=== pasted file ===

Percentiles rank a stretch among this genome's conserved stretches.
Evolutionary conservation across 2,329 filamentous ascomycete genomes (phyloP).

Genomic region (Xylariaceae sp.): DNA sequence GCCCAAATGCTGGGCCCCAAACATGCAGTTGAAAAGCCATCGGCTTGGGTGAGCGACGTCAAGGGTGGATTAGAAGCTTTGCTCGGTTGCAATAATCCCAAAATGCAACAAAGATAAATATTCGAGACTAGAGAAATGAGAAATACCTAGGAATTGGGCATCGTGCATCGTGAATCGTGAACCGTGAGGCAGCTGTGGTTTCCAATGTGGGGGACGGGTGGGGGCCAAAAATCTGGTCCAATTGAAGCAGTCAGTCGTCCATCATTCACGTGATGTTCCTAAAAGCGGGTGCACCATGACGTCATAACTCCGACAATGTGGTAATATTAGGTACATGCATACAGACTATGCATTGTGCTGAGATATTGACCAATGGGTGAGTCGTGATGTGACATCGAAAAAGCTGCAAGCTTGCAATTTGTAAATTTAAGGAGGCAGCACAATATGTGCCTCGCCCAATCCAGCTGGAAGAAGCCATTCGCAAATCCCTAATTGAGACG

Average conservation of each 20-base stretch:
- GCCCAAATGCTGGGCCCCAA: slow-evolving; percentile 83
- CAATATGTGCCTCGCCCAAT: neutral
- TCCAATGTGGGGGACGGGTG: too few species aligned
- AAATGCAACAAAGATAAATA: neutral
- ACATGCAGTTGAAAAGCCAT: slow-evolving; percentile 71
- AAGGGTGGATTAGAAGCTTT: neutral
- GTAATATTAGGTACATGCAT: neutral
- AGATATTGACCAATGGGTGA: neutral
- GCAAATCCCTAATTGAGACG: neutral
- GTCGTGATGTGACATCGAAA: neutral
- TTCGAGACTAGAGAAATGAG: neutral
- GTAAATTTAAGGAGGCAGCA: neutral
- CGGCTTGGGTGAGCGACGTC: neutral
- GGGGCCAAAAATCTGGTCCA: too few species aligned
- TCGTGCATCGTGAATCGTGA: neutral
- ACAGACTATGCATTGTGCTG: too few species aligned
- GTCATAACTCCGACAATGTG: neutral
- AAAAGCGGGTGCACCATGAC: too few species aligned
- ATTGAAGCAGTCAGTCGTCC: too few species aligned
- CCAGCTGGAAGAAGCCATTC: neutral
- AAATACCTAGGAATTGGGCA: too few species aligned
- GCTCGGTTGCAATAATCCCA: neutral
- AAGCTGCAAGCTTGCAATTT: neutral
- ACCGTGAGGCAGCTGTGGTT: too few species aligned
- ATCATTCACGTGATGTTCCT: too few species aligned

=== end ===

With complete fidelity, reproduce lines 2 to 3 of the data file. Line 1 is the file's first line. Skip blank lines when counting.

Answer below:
Evolutionary conservation across 2,329 filamentous ascomycete genomes (phyloP).

Genomic region (Xylariaceae sp.): DNA sequence GCCCAAATGCTGGGCCCCAAACATGCAGTTGAAAAGCCATCGGCTTGGGTGAGCGACGTCAAGGGTGGATTAGAAGCTTTGCTCGGTTGCAATAATCCCAAAATGCAACAAAGATAAATATTCGAGACTAGAGAAATGAGAAATACCTAGGAATTGGGCATCGTGCATCGTGAATCGTGAACCGTGAGGCAGCTGTGGTTTCCAATGTGGGGGACGGGTGGGGGCCAAAAATCTGGTCCAATTGAAGCAGTCAGTCGTCCATCATTCACGTGATGTTCCTAAAAGCGGGTGCACCATGACGTCATAACTCCGACAATGTGGTAATATTAGGTACATGCATACAGACTATGCATTGTGCTGAGATATTGACCAATGGGTGAGTCGTGATGTGACATCGAAAAAGCTGCAAGCTTGCAATTTGTAAATTTAAGGAGGCAGCACAATATGTGCCTCGCCCAATCCAGCTGGAAGAAGCCATTCGCAAATCCCTAATTGAGACG